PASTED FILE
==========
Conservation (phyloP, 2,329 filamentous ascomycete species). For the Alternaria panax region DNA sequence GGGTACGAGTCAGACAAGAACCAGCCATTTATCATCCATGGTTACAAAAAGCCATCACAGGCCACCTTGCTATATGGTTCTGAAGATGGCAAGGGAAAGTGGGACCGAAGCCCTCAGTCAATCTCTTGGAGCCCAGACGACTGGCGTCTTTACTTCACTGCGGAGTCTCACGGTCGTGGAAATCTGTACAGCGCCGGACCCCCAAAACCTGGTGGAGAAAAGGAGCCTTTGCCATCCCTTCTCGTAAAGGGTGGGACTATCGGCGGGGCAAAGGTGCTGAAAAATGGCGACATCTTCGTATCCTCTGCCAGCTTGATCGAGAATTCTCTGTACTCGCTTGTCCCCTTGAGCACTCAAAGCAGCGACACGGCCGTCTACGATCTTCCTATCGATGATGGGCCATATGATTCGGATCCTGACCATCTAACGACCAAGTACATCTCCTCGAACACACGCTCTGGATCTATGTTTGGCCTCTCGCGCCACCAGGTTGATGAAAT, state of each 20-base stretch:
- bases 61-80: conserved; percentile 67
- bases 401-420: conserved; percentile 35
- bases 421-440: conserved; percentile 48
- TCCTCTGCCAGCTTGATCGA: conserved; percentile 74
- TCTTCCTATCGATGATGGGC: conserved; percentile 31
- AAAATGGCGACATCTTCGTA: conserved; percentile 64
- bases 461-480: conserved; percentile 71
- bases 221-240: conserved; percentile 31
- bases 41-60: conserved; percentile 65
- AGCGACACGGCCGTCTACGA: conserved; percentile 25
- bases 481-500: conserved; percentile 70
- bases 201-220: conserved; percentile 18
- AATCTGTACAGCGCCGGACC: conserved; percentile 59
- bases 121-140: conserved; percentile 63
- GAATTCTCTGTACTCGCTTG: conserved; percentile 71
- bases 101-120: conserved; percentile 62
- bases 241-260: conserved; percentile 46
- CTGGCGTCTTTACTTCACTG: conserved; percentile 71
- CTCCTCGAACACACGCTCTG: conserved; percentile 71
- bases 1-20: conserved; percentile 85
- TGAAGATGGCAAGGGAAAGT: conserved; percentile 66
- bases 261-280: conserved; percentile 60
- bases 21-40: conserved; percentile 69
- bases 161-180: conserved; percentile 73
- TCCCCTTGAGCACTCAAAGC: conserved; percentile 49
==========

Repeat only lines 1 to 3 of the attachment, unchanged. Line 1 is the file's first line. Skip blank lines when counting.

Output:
Conservation (phyloP, 2,329 filamentous ascomycete species). For the Alternaria panax region DNA sequence GGGTACGAGTCAGACAAGAACCAGCCATTTATCATCCATGGTTACAAAAAGCCATCACAGGCCACCTTGCTATATGGTTCTGAAGATGGCAAGGGAAAGTGGGACCGAAGCCCTCAGTCAATCTCTTGGAGCCCAGACGACTGGCGTCTTTACTTCACTGCGGAGTCTCACGGTCGTGGAAATCTGTACAGCGCCGGACCCCCAAAACCTGGTGGAGAAAAGGAGCCTTTGCCATCCCTTCTCGTAAAGGGTGGGACTATCGGCGGGGCAAAGGTGCTGAAAAATGGCGACATCTTCGTATCCTCTGCCAGCTTGATCGAGAATTCTCTGTACTCGCTTGTCCCCTTGAGCACTCAAAGCAGCGACACGGCCGTCTACGATCTTCCTATCGATGATGGGCCATATGATTCGGATCCTGACCATCTAACGACCAAGTACATCTCCTCGAACACACGCTCTGGATCTATGTTTGGCCTCTCGCGCCACCAGGTTGATGAAAT, state of each 20-base stretch:
- bases 61-80: conserved; percentile 67
- bases 401-420: conserved; percentile 35